Three Sea Monsters: Our History of Whose Image

Tod Thilleman
Three Sea Monsters: Our History of Whose Image
(Spuyten Duyvil, 2011)

Monsters are anomalies of ferocity and size, beings whose grotesque appetites and malformations run wild and contrary to the harmonies of nature. Their scales, claws, fangs, and wings terrify and fascinate. We flee them, but are drawn to them. We chase them with pitchforks and torches, but revere and worship them. Sometimes we create them. Give them being and life with our own perversions and resources. We defy gods. Government. The natural order. We put them in museums. Feel them lurk in our emotions, seeking egress and expression. Turn them over in our minds, absorbed in their terrible beauty, their exhilarating ability to exist outside the bounds of intelligibility.

Sea monsters are particularly alluring. This is due, in large measure, to the magnitude and mystery of their medium. “Off a Bermudan island in 1930,” observes Stephen T. Asma in his book On Monsters: An Unnatural History of Our Worst Fears, “William Beebe and Otis Barton witnessed swarms of bioluminescent creatures—transparent eels, shrimp, and nightmarish fish—and giant shadowy figures looming just outside the range of their spotlight. They could descend only a fraction of the actual sea depth, but when asked to describe the receding waters below them, Beebe said that the abyss ‘looked like the black pit-mouth of hell itself.’”

Tod Thilleman’s Three Sea Monsters plies the waters of the eccentric and grotesque, the aberrant and unnatural. Prodigies of jelly. Miracles of breath. The flora and fauna of tropical imagination. The poet alludes, throughout, to names associated with vision, mythology, linguistics, and dream: Carl Jung, Ludwig Wittgenstein, William Butler Yeats, Saul Kripke, Ezra Pound, and—especially—Ernest Fenollosa. The book begins with four long poems: “Jellfyfish,” “Catfish,” “Hugefish,” and “Soma.” Each poem functions as a theater of oceanic space, enactments of incarnate moment, trembling articulations embodying a primordial energy in language. Thilleman uses sound and image—image particularly—to recreate the principles of creation itself, a palpable realization of life forms in pullulating interaction. Phrases appear to float, disconnect, then congeal in ventricle and shell. Soma, stoma, and stomach.

The jellyfish referenced in the first poem evoke images of those giant jellyfish inundating the waters off of Japan’s coast, a phenomenon freakish in number and size. These things are huge. Their stingers dangle in thick, translucent clusters, sickening to look at. Thilleman alludes to Medusa, “snakes in the hair / whorls of water-braid,” calls them “multitudinous gelatinous / Jejune ballooning portions of Earth disanimated.” He puns, says they are “flamboyant,” sees comedy and tragedy aligned, tangled, as they generally are.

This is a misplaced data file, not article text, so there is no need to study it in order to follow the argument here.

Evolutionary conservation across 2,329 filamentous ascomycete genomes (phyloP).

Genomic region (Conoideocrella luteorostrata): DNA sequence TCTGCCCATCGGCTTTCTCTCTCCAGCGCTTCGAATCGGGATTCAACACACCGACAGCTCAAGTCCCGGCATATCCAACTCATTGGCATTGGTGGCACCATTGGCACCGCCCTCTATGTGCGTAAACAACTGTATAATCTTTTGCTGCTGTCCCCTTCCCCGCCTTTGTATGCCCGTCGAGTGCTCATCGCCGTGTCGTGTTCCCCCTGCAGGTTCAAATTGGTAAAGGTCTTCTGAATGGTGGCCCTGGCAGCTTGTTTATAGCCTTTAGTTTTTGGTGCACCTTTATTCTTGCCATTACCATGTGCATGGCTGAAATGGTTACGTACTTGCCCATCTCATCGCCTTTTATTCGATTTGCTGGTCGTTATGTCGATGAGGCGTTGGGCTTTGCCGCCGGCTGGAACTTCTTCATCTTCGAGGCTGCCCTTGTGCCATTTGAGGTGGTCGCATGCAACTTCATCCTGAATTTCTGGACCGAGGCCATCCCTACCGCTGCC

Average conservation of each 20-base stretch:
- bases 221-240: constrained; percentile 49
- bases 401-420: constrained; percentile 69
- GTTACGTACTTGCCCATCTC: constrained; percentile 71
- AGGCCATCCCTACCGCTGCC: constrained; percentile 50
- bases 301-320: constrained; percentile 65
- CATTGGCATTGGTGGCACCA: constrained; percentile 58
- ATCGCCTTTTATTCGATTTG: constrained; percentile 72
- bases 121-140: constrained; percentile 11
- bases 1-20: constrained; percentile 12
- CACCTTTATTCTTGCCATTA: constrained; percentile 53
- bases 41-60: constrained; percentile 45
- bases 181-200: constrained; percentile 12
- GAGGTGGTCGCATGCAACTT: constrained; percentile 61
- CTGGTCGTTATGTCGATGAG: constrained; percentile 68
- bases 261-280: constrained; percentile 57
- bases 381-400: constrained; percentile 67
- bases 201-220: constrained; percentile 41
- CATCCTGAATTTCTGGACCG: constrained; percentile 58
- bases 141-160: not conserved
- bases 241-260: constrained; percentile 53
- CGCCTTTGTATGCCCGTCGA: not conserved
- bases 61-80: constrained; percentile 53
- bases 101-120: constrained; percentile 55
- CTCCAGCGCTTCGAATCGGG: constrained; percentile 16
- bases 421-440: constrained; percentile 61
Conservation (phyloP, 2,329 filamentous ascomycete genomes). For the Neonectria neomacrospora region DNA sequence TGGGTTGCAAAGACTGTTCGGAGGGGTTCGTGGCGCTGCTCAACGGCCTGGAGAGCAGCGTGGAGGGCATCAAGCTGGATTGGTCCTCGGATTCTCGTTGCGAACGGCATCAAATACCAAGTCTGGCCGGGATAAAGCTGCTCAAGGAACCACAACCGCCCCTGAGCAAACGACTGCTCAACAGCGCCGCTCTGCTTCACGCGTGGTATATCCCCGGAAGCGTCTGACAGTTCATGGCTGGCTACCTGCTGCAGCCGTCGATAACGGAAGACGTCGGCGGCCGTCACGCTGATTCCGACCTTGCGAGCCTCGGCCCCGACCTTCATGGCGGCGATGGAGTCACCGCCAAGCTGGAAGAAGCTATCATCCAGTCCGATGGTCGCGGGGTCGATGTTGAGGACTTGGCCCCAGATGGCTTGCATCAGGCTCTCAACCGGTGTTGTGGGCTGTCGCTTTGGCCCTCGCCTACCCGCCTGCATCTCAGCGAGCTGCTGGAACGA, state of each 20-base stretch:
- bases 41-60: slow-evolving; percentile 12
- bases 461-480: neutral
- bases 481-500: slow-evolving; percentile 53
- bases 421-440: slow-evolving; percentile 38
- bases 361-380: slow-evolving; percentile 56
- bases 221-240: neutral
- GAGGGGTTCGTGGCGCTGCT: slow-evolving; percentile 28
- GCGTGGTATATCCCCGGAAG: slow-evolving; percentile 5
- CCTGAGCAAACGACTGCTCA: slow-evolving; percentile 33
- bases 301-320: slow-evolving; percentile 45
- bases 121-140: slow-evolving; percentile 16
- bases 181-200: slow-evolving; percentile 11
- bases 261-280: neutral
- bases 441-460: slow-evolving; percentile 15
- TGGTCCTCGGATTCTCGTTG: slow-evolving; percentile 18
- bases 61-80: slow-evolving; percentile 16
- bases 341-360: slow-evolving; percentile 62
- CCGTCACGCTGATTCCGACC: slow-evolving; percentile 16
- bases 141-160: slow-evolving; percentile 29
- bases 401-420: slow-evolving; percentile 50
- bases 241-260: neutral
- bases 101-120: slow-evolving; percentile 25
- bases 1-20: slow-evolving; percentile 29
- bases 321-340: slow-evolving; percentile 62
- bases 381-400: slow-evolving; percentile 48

“Catfish” references Xibalba, the “place of fear,” or underworld, in Mayan mythology. He recounts the story of the twin brothers, Hunahpu and Xbalanque, who were ball players, who go to play ball in Xibalba, but must survive a number of tests along the way. The gods of the Mayan underworld are treacherous, and mean to trick the brothers with one fatal ploy after another.

“Hugefish”employs what appear to be primordial Chinese ideograms. Thilleman weaves his text in and out through these symbols, retelling the tale of Kun Hugefish, a giant fish that becomes a bird, whose wings are so big they “are like clouds all over the sky.” The story of Kun Hugefish comes from the Daoist classic Zhuangzi, whose first chapter is called “Free and Easy Wandering.” One can easily see the appeal of such a creature to the poetic imagination. A being that begins in water, grows wings, and flies to the Lake of Heaven.

“Soma”references Vishnu, the Hindu god described as the “All-Pervading essence of all beings, the master of—and beyond —the past, present, and future… who supports, sustains and governs the Universe and originates and develops all elements within.” Vishnu is rendered in fragments: abrupt, telegraphic shards of clay and claw and “soft blue-veined milchy udders,” and assumes the form of a boar in order to have sex with the earth, sleeping “on the long Serpent Night.” A poet named Hiranyagarbha watches “swimmers in the river’s shining,” “blue lotus blooming in all directions,” “demonic glory seekers,” “false shelters, righteous wounds,” “Chthonic Serpent-Demon dripping flat-liner, Gautama / Ananta the eternal the only one the matter the mind conceives.”

Quite fittingly for a book of poetry premised on monstrosity, Three Sea Monsters is large, disparate, and vigorously aberrant. What holds the book together is a faith in the primary forces of universal stories to twist objective assumptions about the knowable into deviant agons of slippery, mythopoetic being. The knowable is set adrift on a sea of shifting presuppositions, all tantalizingly buoyant, but equally unstable. The fullness of the mystery that is existence lurks many fathoms down in the sludge and steep abysses of the ocean floor.


John Olson


NOV 2011

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